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India central bank keen to further build up record high FX reserves, say sources

Published 03/27/2024, 03:12 AM
Updated 03/27/2024, 07:09 AM
© Reuters. FILE PHOTO: The Reserve Bank of India (RBI) seal is pictured on a gate outside the RBI headquarters in Mumbai, India, February 2, 2016. REUTERS/Danish SiddiquiFile Photo
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By Jaspreet Kalra and Swati Bhat

MUMBAI (Reuters) - India's central bank will keep building its forex reserves as it seeks to build larger buffers and strong inflows into the country's equity and debt markets give it an opportunity to do so, two sources familiar with the bank's thinking said.

The Reserve Bank of India's absorption of dollar inflows will indirectly prevent a sharp appreciation of the rupee, despite high growth in the economy and a positive balance of payments, analysts said.

The Reserve Bank of India's (RBI) FX reserves rose to a record high of $642.49 billion as of March 15.

"Reserves are just about adequate as per most of RBI's internally-monitored metrics while they are slightly below adequate on a couple of them. Exercise of building reserves will continue," a senior source aware of the RBI's thinking said.

The RBI did not immediately respond to a request for comment.

RBI chief Shaktikanta Das said in January that the bank had embarked on strengthening and building higher reserves, which was essential to insulate emerging market economies from spillovers of global currency fluctuations.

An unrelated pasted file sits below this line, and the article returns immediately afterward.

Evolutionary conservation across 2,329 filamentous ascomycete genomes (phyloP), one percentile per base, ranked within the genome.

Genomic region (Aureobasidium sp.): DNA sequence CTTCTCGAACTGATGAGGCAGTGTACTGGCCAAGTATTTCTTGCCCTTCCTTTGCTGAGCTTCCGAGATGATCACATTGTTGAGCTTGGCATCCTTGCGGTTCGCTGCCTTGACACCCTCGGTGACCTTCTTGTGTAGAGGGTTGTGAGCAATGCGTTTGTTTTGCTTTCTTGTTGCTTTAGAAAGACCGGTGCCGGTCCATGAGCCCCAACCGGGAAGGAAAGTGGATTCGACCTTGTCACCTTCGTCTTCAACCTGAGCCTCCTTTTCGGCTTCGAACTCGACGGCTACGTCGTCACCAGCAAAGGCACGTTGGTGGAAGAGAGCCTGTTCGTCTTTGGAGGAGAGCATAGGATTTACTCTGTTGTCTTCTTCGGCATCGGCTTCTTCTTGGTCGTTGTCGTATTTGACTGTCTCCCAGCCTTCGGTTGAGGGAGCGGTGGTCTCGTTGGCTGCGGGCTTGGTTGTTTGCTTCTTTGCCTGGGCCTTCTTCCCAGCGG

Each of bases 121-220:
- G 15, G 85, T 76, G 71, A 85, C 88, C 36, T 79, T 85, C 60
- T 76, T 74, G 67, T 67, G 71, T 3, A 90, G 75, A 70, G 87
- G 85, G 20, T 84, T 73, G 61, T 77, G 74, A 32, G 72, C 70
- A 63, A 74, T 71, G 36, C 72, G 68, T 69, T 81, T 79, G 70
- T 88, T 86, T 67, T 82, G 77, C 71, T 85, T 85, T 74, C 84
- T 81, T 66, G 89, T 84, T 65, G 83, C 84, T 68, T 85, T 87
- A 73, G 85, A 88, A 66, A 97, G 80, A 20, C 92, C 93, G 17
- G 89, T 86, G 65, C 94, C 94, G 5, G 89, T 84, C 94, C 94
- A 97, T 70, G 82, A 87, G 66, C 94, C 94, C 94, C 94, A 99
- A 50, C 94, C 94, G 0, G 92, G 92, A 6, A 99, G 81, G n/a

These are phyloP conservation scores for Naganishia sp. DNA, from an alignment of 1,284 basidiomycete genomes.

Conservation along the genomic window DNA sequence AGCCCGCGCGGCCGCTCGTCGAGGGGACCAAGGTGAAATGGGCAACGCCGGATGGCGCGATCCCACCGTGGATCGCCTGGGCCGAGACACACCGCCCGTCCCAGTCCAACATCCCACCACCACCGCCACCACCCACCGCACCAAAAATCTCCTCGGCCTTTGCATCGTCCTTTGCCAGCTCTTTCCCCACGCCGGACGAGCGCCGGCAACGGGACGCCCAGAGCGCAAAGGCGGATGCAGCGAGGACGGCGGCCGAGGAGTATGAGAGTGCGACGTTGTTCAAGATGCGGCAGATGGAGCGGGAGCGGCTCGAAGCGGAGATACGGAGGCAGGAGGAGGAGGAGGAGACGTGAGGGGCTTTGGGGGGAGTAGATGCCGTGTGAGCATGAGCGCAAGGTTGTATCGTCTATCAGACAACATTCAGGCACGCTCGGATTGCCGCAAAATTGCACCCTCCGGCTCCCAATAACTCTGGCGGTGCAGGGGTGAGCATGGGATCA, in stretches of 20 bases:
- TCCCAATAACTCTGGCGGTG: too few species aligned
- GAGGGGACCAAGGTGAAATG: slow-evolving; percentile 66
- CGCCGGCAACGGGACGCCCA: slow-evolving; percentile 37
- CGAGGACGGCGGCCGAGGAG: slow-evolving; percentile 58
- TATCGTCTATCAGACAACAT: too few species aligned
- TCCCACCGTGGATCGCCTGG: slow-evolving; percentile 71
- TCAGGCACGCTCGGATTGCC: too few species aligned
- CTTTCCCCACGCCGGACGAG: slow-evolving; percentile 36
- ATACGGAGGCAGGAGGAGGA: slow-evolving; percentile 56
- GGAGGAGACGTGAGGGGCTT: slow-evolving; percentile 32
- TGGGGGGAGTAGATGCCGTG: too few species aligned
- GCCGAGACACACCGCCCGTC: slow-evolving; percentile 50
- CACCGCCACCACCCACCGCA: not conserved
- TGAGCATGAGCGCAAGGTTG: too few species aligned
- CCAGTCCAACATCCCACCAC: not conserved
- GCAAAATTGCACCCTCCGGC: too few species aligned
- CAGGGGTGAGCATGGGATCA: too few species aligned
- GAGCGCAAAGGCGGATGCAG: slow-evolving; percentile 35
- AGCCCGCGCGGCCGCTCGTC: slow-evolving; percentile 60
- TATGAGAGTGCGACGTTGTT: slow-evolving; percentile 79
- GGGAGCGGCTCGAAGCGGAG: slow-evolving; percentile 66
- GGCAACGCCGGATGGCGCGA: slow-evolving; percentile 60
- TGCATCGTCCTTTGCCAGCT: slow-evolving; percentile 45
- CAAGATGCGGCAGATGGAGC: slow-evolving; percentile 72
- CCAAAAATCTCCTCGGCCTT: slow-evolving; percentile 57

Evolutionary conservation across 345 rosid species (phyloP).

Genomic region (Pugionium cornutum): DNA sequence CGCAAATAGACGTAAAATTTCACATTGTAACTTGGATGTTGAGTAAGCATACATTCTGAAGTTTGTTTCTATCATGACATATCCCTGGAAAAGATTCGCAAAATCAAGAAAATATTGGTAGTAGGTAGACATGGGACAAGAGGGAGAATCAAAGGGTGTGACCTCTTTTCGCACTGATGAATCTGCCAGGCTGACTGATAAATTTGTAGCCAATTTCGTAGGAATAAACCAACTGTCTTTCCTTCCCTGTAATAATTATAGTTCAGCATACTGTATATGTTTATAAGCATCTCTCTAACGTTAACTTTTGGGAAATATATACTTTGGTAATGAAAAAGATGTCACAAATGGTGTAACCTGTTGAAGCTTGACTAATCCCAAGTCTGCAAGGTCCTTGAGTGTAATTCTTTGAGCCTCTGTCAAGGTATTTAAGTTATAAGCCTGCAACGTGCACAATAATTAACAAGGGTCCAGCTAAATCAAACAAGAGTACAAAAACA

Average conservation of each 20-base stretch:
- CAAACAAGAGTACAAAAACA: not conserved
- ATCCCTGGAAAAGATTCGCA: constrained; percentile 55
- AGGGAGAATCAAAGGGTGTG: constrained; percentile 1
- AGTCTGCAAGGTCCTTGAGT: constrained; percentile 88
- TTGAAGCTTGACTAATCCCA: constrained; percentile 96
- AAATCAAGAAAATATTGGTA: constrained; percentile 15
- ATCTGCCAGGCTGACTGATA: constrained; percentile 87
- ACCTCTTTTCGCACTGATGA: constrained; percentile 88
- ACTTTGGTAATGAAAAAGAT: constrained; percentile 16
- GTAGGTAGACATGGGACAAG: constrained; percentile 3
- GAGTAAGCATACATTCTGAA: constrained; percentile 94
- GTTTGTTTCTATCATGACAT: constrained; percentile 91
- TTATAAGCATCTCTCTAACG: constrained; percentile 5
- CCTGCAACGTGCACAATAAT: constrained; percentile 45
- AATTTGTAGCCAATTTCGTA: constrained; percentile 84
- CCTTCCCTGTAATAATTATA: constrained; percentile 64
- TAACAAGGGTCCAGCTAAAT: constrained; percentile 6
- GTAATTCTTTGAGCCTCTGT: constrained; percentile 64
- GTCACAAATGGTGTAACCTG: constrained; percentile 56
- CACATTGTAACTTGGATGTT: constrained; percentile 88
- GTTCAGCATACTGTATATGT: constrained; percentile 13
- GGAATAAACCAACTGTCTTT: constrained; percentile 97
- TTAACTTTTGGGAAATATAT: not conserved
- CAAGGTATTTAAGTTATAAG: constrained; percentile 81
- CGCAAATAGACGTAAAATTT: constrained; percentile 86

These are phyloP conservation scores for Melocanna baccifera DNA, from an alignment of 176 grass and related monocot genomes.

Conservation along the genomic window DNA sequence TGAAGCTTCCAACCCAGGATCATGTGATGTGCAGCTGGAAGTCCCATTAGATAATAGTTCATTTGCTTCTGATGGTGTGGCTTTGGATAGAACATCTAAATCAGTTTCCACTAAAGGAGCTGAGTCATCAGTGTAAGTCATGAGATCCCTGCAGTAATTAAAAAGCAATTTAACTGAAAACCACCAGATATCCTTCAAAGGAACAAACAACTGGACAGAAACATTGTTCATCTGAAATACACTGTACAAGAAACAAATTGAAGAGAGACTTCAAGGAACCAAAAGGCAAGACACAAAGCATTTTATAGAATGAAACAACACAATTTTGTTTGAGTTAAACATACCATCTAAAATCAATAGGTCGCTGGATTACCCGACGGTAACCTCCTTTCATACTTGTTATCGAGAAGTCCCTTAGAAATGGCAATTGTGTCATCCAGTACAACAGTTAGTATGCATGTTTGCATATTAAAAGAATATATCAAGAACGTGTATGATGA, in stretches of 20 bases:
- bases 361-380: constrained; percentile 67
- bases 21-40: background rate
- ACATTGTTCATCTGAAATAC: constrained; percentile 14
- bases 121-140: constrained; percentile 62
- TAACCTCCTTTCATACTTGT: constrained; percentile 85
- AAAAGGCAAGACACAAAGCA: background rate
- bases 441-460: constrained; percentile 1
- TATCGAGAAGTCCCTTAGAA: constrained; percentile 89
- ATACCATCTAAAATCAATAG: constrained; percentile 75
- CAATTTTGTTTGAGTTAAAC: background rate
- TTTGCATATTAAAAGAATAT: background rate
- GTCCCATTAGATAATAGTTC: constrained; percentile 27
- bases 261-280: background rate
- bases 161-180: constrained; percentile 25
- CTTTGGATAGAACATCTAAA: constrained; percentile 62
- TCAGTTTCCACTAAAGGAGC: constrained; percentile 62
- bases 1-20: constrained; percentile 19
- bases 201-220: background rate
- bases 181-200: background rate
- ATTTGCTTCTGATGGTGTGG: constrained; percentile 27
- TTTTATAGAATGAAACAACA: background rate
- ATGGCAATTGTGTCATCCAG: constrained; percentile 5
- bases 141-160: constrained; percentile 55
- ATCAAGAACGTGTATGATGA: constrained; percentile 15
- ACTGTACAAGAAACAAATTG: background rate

The pace of reserve-building has picked up in recent months with large dollar inflows being witnessed into equity and debt markets. With Indian debt getting included in the JPMorgan and Bloomberg emerging market debt indexes later this year, flows are expected to continue.

RESERVE ADEQUACY

"Given the external situation, India's forex reserves seem to be adequate to meet the needs of the economy and any external shock," said B. Prasanna, head of treasury at ICICI Bank.

Adequacy of foreign exchange reserves is typically judged by the import cover, or the number of months of goods imports the reserves can finance, and also whether they are enough to cover the country's short-term debt obligations.

"Even if the definition is expanded to include imports of both goods and services, India's import cover is at nine months which is far higher than the rule of thumb," Prasanna said.

With reserves seen as adequate on many metrics, there was no need for the RBI to aggressively build reserves, but the central bank would continue to "opportunistically increase the reserves on good buying opportunities," a second source familiar with the RBI's thinking said.

Reserve building was likely to limit sharp gains in the rupee, analysts and traders said.

The rupee slipped to a record low on Wednesday and the RBI likely stepped in to prevent further sharp losses.

The RBI's intermittent dollar sales are unlikely to run down its reserves massively, said Robert Carnell, regional head of research, Asia-Pacific at ING Bank.

Barclays Investment Bank's baseline projections show India's FX reserves rising to above $700 billion by the end of 2025.

While foreign investors net bought a total of $28.7 billion worth of Indian equities and bonds over 2023, the rupee remained in a tight band between 83.42 and 80.88 against the U.S. dollar with its volatility hitting decadal lows on the back to persistent RBI interventions.

© Reuters. FILE PHOTO: The Reserve Bank of India (RBI) seal is pictured on a gate outside the RBI headquarters in Mumbai, India, February 2, 2016. REUTERS/Danish SiddiquiFile Photo

In the same time period, the RBI was a net buyer of dollars having added $18.1 billion to its pile.

"As the size of Indian economy increases to $5 trillion by FY27 and subsequently to $7 trillion by the end of this decade, FX reserves would have to keep pace with the size of the economy and markets," ICICI's Prasanna said.

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